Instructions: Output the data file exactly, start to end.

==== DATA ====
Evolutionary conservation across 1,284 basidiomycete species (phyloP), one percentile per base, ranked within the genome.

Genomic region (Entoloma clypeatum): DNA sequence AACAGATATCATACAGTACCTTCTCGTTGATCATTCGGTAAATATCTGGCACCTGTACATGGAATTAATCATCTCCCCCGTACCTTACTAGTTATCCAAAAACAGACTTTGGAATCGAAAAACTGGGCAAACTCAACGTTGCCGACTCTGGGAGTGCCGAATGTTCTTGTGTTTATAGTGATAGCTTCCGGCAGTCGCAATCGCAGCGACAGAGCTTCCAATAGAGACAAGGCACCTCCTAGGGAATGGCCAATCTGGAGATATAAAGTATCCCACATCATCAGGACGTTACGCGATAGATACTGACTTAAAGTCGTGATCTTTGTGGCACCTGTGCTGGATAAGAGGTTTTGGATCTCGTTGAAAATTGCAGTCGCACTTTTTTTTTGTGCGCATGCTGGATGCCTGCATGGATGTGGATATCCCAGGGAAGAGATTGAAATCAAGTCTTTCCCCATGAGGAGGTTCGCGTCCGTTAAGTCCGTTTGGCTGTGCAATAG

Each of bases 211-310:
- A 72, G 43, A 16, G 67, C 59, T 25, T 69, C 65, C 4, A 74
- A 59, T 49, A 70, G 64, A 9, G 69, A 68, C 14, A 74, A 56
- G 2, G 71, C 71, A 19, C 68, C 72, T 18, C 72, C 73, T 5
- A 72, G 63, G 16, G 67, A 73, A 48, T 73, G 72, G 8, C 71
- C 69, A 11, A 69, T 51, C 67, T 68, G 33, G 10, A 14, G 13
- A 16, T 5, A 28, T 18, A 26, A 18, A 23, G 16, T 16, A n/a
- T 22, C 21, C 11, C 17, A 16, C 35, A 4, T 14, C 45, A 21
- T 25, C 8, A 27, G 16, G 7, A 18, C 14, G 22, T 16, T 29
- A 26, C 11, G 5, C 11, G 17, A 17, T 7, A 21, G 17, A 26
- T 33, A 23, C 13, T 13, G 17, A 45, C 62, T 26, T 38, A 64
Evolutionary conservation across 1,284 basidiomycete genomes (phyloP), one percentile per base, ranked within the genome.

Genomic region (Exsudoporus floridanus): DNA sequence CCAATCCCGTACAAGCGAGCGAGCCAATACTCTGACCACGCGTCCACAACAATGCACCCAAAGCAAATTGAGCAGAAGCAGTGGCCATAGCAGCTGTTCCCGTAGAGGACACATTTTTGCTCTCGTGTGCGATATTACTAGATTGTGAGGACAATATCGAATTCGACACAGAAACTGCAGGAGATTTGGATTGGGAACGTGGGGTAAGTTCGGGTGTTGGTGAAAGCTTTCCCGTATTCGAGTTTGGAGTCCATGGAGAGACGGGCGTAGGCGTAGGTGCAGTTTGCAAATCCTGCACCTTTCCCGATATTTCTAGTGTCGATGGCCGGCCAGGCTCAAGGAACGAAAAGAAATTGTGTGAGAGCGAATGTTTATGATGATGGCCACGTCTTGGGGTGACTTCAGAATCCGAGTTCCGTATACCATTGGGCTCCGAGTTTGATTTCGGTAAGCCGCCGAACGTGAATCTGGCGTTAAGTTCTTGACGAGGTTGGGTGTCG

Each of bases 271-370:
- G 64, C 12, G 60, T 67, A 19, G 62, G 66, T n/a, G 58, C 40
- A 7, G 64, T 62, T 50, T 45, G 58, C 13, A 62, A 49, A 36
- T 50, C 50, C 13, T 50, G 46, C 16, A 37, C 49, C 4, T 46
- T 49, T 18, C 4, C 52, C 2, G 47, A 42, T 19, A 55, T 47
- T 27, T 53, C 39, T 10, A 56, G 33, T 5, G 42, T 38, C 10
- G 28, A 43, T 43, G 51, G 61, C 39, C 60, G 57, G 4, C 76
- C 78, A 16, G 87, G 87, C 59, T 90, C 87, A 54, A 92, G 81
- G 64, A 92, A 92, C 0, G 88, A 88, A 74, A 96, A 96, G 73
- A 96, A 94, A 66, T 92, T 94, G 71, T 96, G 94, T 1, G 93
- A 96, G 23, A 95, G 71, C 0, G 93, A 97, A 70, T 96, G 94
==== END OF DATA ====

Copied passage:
Evolutionary conservation across 1,284 basidiomycete species (phyloP), one percentile per base, ranked within the genome.

Genomic region (Entoloma clypeatum): DNA sequence AACAGATATCATACAGTACCTTCTCGTTGATCATTCGGTAAATATCTGGCACCTGTACATGGAATTAATCATCTCCCCCGTACCTTACTAGTTATCCAAAAACAGACTTTGGAATCGAAAAACTGGGCAAACTCAACGTTGCCGACTCTGGGAGTGCCGAATGTTCTTGTGTTTATAGTGATAGCTTCCGGCAGTCGCAATCGCAGCGACAGAGCTTCCAATAGAGACAAGGCACCTCCTAGGGAATGGCCAATCTGGAGATATAAAGTATCCCACATCATCAGGACGTTACGCGATAGATACTGACTTAAAGTCGTGATCTTTGTGGCACCTGTGCTGGATAAGAGGTTTTGGATCTCGTTGAAAATTGCAGTCGCACTTTTTTTTTGTGCGCATGCTGGATGCCTGCATGGATGTGGATATCCCAGGGAAGAGATTGAAATCAAGTCTTTCCCCATGAGGAGGTTCGCGTCCGTTAAGTCCGTTTGGCTGTGCAATAG

Each of bases 211-310:
- A 72, G 43, A 16, G 67, C 59, T 25, T 69, C 65, C 4, A 74
- A 59, T 49, A 70, G 64, A 9, G 69, A 68, C 14, A 74, A 56
- G 2, G 71, C 71, A 19, C 68, C 72, T 18, C 72, C 73, T 5
- A 72, G 63, G 16, G 67, A 73, A 48, T 73, G 72, G 8, C 71
- C 69, A 11, A 69, T 51, C 67, T 68, G 33, G 10, A 14, G 13
- A 16, T 5, A 28, T 18, A 26, A 18, A 23, G 16, T 16, A n/a
- T 22, C 21, C 11, C 17, A 16, C 35, A 4, T 14, C 45, A 21
- T 25, C 8, A 27, G 16, G 7, A 18, C 14, G 22, T 16, T 29
- A 26, C 11, G 5, C 11, G 17, A 17, T 7, A 21, G 17, A 26
- T 33, A 23, C 13, T 13, G 17, A 45, C 62, T 26, T 38, A 64
Evolutionary conservation across 1,284 basidiomycete genomes (phyloP), one percentile per base, ranked within the genome.

Genomic region (Exsudoporus floridanus): DNA sequence CCAATCCCGTACAAGCGAGCGAGCCAATACTCTGACCACGCGTCCACAACAATGCACCCAAAGCAAATTGAGCAGAAGCAGTGGCCATAGCAGCTGTTCCCGTAGAGGACACATTTTTGCTCTCGTGTGCGATATTACTAGATTGTGAGGACAATATCGAATTCGACACAGAAACTGCAGGAGATTTGGATTGGGAACGTGGGGTAAGTTCGGGTGTTGGTGAAAGCTTTCCCGTATTCGAGTTTGGAGTCCATGGAGAGACGGGCGTAGGCGTAGGTGCAGTTTGCAAATCCTGCACCTTTCCCGATATTTCTAGTGTCGATGGCCGGCCAGGCTCAAGGAACGAAAAGAAATTGTGTGAGAGCGAATGTTTATGATGATGGCCACGTCTTGGGGTGACTTCAGAATCCGAGTTCCGTATACCATTGGGCTCCGAGTTTGATTTCGGTAAGCCGCCGAACGTGAATCTGGCGTTAAGTTCTTGACGAGGTTGGGTGTCG

Each of bases 271-370:
- G 64, C 12, G 60, T 67, A 19, G 62, G 66, T n/a, G 58, C 40
- A 7, G 64, T 62, T 50, T 45, G 58, C 13, A 62, A 49, A 36
- T 50, C 50, C 13, T 50, G 46, C 16, A 37, C 49, C 4, T 46
- T 49, T 18, C 4, C 52, C 2, G 47, A 42, T 19, A 55, T 47
- T 27, T 53, C 39, T 10, A 56, G 33, T 5, G 42, T 38, C 10
- G 28, A 43, T 43, G 51, G 61, C 39, C 60, G 57, G 4, C 76
- C 78, A 16, G 87, G 87, C 59, T 90, C 87, A 54, A 92, G 81
- G 64, A 92, A 92, C 0, G 88, A 88, A 74, A 96, A 96, G 73
- A 96, A 94, A 66, T 92, T 94, G 71, T 96, G 94, T 1, G 93
- A 96, G 23, A 95, G 71, C 0, G 93, A 97, A 70, T 96, G 94